A Philadelphia Common Pleas Court jury recently awarded $19.5 million to the widower
of a woman who died as a result of medical malpractice by the Hospital of the University of Pennsylvania and one of its surgeons.
Jurors agreed with plaintiff George Pomroy that the death of his wife, Mariann Pomroy, which came nearly two years after a botched colon surgery, was due to the negligence of the hospital and general surgeon Ernest F. Rosato, who has since passed away himself.
Court records show that the plaintiff’s verdict was handed down on Feb. 24 following about a week of testimony in the wrongful death case.
Attorney Laura A. Feldman, of the Philadelphia firm Feldman & Pinto, first filed suit on behalf of George Pomroy back in late April 2010.
An amended complaint was filed in mid June the following year, the docket sheet shows.
In his lawsuit, Pomroy, of Bucks County, claimed that the negligence on the part of the Hospital of the University of Pennsylvania and Dr. Rosato led to his wife’s death in the summer of 2010.
According to the complaint, Mariann Pomroy was first admitted to HUP on Oct. 22, 2008, to have a mass removed from her colon.
At the time of her surgery, Mariann had several health problems, including renal disease, chronic back pain and a history of multiple abdominal surgeries, the record shows.
Rosato, in his report of the operation, subsequently noted that the woman’s surgery was more difficult than originally anticipated because of extensive adhesions from prior surgical procedures.
Following her surgery, Mariann became hypotensive, had decreased urine output, experienced increased abdominal pain, had elevated blood potassium and suffered from sinus tachycardia, the complaint stated.
She also had an elevated body temperature and at times was lethargic, confused and disoriented.
Mariann soon had to be transferred to intensive care, where her health problems persisted.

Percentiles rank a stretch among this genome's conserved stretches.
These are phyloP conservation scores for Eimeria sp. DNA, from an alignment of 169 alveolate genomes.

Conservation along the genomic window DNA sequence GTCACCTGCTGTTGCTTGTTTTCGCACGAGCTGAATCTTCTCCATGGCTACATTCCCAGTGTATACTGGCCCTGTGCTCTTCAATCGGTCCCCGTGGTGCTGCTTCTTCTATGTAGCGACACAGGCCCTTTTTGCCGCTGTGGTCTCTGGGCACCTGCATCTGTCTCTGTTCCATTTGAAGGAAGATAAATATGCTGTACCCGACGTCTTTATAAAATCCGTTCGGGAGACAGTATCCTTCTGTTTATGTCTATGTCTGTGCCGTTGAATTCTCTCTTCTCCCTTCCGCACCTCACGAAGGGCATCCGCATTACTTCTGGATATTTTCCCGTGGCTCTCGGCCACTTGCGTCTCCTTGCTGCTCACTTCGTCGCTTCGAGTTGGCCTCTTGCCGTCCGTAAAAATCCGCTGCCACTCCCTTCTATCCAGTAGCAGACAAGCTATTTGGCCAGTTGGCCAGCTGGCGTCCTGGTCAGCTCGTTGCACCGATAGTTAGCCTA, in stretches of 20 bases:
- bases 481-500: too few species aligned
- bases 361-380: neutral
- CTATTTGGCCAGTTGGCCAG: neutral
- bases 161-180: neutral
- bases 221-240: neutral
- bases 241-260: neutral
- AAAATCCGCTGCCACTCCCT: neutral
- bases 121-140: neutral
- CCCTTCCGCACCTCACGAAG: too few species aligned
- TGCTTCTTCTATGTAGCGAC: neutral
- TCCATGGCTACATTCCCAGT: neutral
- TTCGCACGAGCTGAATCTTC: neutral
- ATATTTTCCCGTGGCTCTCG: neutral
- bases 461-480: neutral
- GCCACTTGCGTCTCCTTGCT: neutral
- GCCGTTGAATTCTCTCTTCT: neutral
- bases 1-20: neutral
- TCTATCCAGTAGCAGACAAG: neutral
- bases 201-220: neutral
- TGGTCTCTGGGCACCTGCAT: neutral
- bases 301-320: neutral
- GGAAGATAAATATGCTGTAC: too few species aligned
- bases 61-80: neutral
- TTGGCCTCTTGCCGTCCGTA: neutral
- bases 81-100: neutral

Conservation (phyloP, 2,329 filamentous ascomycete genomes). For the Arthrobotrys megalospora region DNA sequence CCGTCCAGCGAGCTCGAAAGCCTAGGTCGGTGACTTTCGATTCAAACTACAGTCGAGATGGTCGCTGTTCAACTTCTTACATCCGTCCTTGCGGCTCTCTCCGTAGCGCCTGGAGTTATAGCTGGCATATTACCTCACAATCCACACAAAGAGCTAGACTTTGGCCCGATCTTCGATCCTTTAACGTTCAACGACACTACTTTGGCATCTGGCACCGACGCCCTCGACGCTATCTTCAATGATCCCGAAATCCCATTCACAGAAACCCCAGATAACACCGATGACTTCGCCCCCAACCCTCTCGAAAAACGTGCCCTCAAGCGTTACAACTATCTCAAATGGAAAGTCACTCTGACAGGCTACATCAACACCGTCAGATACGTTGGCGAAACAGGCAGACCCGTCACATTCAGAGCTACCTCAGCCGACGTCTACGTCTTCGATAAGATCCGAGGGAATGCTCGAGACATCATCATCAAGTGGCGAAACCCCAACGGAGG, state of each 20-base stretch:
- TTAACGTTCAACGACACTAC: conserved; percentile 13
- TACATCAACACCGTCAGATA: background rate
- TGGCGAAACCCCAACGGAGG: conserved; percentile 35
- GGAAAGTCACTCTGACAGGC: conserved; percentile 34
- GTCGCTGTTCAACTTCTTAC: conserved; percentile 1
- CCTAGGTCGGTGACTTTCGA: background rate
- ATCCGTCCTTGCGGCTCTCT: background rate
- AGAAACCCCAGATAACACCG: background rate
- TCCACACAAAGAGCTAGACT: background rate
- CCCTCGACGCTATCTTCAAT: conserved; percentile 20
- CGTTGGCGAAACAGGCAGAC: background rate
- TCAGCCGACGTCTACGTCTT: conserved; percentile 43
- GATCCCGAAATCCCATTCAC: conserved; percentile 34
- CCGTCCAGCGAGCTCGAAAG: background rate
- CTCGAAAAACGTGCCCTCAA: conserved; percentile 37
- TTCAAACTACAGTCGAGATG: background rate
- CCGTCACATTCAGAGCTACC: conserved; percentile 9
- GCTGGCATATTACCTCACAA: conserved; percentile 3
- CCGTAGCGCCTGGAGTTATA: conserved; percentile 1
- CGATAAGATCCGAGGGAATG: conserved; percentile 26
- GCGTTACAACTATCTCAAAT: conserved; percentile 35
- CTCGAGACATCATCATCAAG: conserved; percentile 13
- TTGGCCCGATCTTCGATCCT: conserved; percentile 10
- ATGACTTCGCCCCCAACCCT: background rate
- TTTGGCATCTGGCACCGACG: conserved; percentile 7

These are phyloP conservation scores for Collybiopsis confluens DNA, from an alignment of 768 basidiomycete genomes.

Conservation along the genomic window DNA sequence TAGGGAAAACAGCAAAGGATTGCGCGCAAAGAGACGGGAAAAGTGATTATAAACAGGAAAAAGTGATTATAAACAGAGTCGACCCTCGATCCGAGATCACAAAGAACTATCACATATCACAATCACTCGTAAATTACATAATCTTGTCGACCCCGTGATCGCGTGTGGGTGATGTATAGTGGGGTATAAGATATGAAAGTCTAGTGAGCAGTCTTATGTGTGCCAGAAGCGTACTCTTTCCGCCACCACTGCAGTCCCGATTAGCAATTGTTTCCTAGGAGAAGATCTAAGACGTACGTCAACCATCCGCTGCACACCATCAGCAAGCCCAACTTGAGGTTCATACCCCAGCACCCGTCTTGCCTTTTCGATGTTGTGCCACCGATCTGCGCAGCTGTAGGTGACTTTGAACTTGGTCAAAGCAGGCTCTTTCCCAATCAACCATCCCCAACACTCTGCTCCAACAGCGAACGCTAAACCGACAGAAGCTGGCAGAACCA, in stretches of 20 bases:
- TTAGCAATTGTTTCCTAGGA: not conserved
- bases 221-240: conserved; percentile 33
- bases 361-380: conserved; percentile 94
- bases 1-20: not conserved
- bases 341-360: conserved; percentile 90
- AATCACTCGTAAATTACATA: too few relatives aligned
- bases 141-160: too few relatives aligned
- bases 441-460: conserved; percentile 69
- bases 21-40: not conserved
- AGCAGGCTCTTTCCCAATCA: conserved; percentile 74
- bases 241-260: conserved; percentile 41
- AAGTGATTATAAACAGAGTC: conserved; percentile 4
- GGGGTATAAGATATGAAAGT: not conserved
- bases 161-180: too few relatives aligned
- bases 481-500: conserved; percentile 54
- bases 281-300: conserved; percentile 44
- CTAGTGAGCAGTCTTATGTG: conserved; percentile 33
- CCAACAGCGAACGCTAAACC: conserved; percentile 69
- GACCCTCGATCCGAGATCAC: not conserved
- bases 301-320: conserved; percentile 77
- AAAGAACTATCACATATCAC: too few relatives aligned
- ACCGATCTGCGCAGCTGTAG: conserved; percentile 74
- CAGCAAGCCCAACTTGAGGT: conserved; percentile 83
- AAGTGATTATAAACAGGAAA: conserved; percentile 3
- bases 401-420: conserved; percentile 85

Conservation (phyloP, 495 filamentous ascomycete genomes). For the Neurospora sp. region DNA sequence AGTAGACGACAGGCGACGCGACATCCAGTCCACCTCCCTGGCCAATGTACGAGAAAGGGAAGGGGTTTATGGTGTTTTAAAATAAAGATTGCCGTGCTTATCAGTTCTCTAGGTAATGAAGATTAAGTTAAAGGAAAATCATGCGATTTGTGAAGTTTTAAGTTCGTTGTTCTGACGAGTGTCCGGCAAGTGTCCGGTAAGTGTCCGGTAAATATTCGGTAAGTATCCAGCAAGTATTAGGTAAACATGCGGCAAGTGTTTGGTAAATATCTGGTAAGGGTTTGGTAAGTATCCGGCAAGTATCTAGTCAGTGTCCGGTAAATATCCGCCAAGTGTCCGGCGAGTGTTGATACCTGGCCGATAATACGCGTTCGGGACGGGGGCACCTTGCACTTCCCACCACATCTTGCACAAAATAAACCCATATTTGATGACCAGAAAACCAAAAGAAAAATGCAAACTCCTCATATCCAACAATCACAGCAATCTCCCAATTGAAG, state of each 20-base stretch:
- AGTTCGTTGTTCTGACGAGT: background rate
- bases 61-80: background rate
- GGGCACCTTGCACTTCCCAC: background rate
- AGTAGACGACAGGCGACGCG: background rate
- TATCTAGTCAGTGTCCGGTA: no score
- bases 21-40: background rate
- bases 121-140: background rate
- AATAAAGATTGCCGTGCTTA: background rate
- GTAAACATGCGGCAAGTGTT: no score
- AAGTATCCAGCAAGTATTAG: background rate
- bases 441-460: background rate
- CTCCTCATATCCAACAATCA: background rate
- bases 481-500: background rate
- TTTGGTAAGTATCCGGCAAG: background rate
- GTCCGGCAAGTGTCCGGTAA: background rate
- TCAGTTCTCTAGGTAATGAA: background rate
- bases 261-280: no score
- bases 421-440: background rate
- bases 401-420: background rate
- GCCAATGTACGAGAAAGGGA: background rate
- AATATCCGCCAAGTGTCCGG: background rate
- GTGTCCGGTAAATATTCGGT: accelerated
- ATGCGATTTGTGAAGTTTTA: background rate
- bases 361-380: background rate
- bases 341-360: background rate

The complaint asserted that Mariann’s post-operative condition became so precarious that she had to undergo a second, emergency surgery by a different doctor on Nov. 2, 2008 for intra-abdominal sepsis and gastrointestinal bleeding.
That emergency surgery revealed that the patient’s right colon and terminal ileum had an area of separation with exposed bowel mucosa, the lawsuit showed.
Because of the edema and swelling of Mariann’s bowel, her abdominal cavity could not be closed until Dec. 8, 2008, at which time she underwent an additional surgery for abdominal closure.
Marianna ended up having to be hospitalized until late March 2009, at which point she was finally stable enough to be transferred to a long-term care facility, the record shows.
It was during this time that she underwent numerous other surgeries that included bowel resection, abdominal washouts, debridements and surgical revisions.
Marianna had also suffered a right occipital infarct and seizure, acute renal failure, and ventilation dependent respiratory failure, all of which caused her severe and permanent disabilities, the plaintiff argued in his suit.
Marianna eventually passed away on Aug. 12, 2010.
Rosato and the hospital were both accused of wrongful death and negligence, and HUP was additionally accused of corporate negligence.
The court docket shows that Rosato, the doctor and co-defendant in the case, died on Jan. 6 of last year.
The defendants had been accused of failing to perform a proper preoperative workup on Mariann Pomroy; failing to obtain appropriate consultations prior to surgery; failing to appreciate the complexity of the surgery; failing to properly close the anastomosis; allowing an inexperienced and/or incompetent individual to perform the operation; failing to properly and timely recognize, diagnose and repair the breach of the bowel that resulted in follow-up surgeries; failing to perform and conduct proper and timely tests to accurately detect and treat the cause of the deteriorating post-operative conditions; and other acts of negligence.
The trial commenced on Feb. 18, although it was originally scheduled to be begin back in August 2012.
The case was presided over by Philadelphia Common Pleas Court Judge Mary Colins.
Attorney Charles A. Fitzpatrick, III, of the Philadelphia firm Rawle & Henderson, represented the defendants in the case.